Mawlid Al Nabi Khamsa Centerpiece {Tutorial}

Today is Mawlid al-Nabi.  Growing up in Libya, this was a big national holiday celebrated by everyone to commemorate the birth date of the Prophet Mohammad (peace be upon Him).


There was special food made in the morning called aseeda, then you put on your best clothes and visit family and friends.


While on the way, you’ll most likely come across roaming bands of musicians, singing praises about the Prophet (pbuh) and everyone would sing along, since we’d been practicing the songs for weeks at school.  We would have also spent days decorating the house with lights and new curtains, fresh pillows and a khamsa.


These khamsa were basically hands on top of tiered stands, covered in bright flowers. At the top of each finger were candles that were lit. As a child, I remember going to the souk and seeing these khamsas lined in the store fronts for weeks before the big day. As I got older, I took great pride in helping my mom pick out the prettiest and brightest to line our dining room table.


Since I’m so far away from family this year, I wanted to teach my daughter how to make a khamsa while I shared my childhood memories of family visits and cousin food contests.  We will light the khamsa tonight and say some extra prayers for our Prophet (pbuh).



Styrofoam cone
Tissue paper
Hot glue gun
Hand model display
Paint / paintbrush

We started by cutting the bottom off the hand display and attaching it with hot glue to the top of the Styrofoam.

Then we got started on making the flowers, using the same method we used for our Eid Puff Flowers Tutorial.  We needed a large pile of tissue paper cut into rectangle shapes.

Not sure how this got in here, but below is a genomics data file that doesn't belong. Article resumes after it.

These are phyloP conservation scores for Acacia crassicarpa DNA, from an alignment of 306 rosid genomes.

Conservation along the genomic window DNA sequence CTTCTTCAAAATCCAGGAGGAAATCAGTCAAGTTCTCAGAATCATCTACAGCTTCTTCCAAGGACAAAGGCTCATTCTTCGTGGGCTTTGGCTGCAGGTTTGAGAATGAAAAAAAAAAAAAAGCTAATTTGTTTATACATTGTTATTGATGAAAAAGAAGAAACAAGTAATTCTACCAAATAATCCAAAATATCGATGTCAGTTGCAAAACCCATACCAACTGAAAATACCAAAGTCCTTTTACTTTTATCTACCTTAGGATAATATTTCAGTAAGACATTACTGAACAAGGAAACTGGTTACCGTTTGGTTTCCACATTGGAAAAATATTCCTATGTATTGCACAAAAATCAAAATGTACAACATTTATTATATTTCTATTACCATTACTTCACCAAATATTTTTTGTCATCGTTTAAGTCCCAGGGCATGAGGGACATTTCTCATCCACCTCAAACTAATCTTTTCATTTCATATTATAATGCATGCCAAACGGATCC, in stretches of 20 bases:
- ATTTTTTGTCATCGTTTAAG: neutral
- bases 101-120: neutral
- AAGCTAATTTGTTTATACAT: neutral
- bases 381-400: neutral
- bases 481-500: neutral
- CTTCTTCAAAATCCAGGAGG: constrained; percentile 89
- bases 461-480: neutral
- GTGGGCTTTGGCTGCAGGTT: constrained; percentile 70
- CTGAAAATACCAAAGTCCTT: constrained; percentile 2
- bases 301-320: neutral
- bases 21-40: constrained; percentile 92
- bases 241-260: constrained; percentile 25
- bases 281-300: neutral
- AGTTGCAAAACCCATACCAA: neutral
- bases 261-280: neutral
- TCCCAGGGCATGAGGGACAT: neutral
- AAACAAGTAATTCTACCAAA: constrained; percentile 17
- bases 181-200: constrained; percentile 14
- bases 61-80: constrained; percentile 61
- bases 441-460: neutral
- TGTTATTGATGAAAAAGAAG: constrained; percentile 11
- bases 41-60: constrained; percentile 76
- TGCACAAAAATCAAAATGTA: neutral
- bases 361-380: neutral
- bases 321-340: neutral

Then we grabbed about six or so out of the pile and folded them into an accordion shape.  We used the wire cutters to cut pieces of wire that were about four inches long.

We wrapped the wire around the middle of the accordion fold, not cutting off the end and rounded out the edges of the paper.

To create the flower, we pulled the tissues toward the center of the wire, away from the part that sticks out.  Then we took stuck the made flower into the Styrofoam.

We made many of these flowers and covered the entire piece with them.

We also covered the back and sides since it was going to be placed in the middle of our table.

Sorry we forgot to place the next few tools in our supplies list, but after the piece was completed, we added green paint on the hand.

The final step is to puncture holes in the top of the fingers with the awl and add the candles.

Now our khamsa is done and ready to be enjoyed by our family tonight.


To learn how we will pray and celebrate this special night, check out last year’s post on Mawlid Celebrations Around the World. To create a centerpiece that is much smaller, check out the Mawlid Al Nabi Good Deeds Centerpiece we made for Multicultural Kids Blog.

If you want to celebrate with minimal decorations, feel free to print out our free Green Mawlid Decorations {Free Banner}.

Check out more tutorials on A Crafty Arab Pinterest.





I am a Libyan American who creates art to promote a positive image of Arab and Islamic culture.